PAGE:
Roxie Royal, Sadie Tallie and Lillie Howard will be honored on Saturday, September 30 by the Newburgh Highland Falls NAACP Chapter at their Freedom Fund Banquet. The celebration of these three community pillars is set to take place on Saturday, September 30 at Spruce Lodge from 6 to 10 p.m.
Roxie Royal: Born in 1930, Royal, who passed away in November 2022 at the age of 92, was the mother of six children, grandmother to 14 grandchildren and great-grandmother to seven great-grandchildren.
Royal served as chair of the City of Newburgh Democratic Committee. Royal was reported to have served at the Montgomery Street School as the first African American secretary with the Parent Teachers Association (PTA). She would later serve as the first African American PTA president at the Broadway School. Royal also was a member of the Cornerstone Family Healthcare staff for 15 years as a social worker and was the creator of the City of Newburgh’s anti-drug demonstration project.
Sadie Tallie: A current Town of Newburgh resident, Tallie was born in the City of Clinton, North Carolina and came to the Newburgh area in 1950. Tallie created and started a Dr. Martin Luther King Jr. Day celebration, created the RACE program, a Christian based community youth program and served as Executive Director for the Coalition for People’s Rights for 27 years.
Tallie has raised seven children and remains a longtime member of Mount Carmel Church of Christ congregation and the Black History Committee of the Hudson Valley. Even though she has gotten older, Tallie continues to remain active however she can in the community.
Lillie Howard: Born into a middle class in the city, Howard was born in St. Luke’s Hospital. At the age of 17, Howard went into show business performing alongside Billy Ford and his group known as The Thunderbirds. The duo became known as Billy & Lillie and performed all across the country.
Howard returned to her home city in 1960 and like many families in the city during that time, Howard’s family underwent the difficult period of Urban Renewal, losing what was once their homes in demolition.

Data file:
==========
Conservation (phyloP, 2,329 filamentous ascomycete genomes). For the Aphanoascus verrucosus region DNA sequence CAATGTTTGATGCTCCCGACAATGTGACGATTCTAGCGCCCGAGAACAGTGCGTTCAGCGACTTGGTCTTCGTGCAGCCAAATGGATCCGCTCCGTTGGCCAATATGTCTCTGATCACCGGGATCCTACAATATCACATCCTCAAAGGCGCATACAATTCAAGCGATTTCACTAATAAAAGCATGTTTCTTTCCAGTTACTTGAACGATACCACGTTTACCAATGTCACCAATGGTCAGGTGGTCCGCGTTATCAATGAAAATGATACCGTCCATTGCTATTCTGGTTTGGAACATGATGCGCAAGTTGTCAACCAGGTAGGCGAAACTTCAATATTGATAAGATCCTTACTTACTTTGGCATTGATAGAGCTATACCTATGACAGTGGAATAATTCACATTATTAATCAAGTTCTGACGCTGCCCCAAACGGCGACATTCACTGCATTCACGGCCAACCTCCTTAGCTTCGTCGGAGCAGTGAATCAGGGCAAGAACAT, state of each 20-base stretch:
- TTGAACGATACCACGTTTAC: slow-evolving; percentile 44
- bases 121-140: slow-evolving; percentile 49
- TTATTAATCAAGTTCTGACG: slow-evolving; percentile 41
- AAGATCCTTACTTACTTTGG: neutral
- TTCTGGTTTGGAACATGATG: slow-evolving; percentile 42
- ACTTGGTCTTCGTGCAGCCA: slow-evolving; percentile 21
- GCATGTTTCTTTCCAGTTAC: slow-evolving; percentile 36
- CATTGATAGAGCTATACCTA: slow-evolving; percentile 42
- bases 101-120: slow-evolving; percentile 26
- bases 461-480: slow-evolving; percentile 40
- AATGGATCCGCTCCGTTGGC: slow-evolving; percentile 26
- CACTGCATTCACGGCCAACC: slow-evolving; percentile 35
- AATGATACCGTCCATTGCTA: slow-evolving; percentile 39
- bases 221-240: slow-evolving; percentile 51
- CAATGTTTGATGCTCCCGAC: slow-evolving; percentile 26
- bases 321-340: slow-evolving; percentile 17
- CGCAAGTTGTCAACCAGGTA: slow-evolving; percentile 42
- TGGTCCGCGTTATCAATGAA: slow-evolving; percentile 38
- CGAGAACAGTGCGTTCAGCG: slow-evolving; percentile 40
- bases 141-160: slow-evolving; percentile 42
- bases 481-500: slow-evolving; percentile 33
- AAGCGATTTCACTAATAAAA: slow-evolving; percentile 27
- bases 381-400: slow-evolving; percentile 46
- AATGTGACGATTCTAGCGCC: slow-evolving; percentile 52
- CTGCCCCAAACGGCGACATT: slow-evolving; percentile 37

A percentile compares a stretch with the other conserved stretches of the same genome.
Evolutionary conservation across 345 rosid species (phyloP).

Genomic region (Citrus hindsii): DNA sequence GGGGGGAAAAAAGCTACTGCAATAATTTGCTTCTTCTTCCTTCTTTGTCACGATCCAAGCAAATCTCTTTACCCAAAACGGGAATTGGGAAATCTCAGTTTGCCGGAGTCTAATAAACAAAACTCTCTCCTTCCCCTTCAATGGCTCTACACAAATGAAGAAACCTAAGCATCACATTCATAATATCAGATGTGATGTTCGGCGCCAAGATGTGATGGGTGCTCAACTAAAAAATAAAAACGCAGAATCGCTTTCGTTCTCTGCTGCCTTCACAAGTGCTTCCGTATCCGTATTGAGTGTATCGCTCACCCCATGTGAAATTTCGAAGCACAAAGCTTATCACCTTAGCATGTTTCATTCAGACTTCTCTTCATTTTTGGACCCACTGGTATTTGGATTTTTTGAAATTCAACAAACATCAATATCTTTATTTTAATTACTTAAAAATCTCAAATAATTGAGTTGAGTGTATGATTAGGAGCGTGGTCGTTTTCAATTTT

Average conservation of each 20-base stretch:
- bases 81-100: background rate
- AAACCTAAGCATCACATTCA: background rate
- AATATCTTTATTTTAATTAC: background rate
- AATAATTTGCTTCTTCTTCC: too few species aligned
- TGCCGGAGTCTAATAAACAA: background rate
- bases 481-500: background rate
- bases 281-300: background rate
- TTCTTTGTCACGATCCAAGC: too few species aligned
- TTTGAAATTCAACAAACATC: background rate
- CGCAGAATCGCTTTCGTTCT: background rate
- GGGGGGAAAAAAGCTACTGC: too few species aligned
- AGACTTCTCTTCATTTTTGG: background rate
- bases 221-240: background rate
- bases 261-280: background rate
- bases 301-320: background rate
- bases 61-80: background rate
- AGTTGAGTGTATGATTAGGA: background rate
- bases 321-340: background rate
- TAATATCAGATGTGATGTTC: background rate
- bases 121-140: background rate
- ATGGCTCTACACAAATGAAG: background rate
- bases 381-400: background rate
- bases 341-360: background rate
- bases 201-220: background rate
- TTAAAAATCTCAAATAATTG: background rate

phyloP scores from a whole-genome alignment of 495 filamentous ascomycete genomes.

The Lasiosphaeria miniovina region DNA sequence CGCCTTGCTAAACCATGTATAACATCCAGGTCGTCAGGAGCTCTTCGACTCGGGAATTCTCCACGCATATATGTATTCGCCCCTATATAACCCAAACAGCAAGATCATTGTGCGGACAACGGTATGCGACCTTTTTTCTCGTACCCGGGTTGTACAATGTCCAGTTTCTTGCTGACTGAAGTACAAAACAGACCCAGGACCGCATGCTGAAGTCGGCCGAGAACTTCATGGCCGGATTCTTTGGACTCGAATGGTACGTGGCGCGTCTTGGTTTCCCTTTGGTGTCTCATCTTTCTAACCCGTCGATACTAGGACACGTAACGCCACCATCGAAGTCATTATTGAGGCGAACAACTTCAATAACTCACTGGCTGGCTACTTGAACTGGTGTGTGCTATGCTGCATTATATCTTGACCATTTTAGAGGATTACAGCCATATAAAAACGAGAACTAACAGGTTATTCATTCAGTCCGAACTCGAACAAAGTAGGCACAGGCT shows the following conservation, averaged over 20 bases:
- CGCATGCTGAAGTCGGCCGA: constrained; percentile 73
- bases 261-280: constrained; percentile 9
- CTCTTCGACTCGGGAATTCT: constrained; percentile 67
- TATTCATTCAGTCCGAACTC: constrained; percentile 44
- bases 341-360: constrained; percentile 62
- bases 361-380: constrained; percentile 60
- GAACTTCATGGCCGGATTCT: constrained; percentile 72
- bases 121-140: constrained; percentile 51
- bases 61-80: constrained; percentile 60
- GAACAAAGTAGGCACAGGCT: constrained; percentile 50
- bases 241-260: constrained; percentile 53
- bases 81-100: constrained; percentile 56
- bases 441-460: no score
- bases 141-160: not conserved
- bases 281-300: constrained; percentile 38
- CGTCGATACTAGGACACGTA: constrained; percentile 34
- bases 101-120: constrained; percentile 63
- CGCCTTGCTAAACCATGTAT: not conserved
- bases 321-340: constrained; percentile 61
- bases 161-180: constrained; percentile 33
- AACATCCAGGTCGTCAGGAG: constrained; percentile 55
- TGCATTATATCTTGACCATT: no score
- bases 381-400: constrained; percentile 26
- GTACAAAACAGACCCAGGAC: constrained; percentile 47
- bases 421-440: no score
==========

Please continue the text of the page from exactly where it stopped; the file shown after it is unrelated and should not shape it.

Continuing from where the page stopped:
Howard is a mother of six children, including Councilman Omari Shakur and school board member Philip Howard. She would eventually take on parental duties by herself as her husband would later on abandon the family. Her involvement in activism and advocacy stemmed from the abandonment and as she continued on, Howard went on to form the Black Women’s Community Service Club. “I feel honored that they are recognizing us. Because we work through women that were very active in our city. And so it feels good to know that all your work was not in vain, and that it’s been acknowledged. And I thank God that I’m still here,” said Howard.
NAACP Newburgh Highland Falls Chapter President Ray Harvey and his team have been working over the past several weeks to spread the word on the event and to sell tickets. Harvey never had the opportunity to meet Royal before her passing but felt it was important to celebrate her along with these other impactful women and celebrate all they had done for the city.
“These women’s been around for a long time and they done did so much great work in this community,” said Harvey. “In the black community when we start calling someone ‘mother,’ that’s an endurance to them. That mean a lot. Everybody don’t get to be called ‘mothers’ by the community.”
Harvey is also working towards a creation of scholarships, one named after each of the women, for City of Newburgh students to be awarded.
Tickets are still available for the celebration at newburghareanaacp.org, and any further information, community members can contact Harvey at 845-527-0862.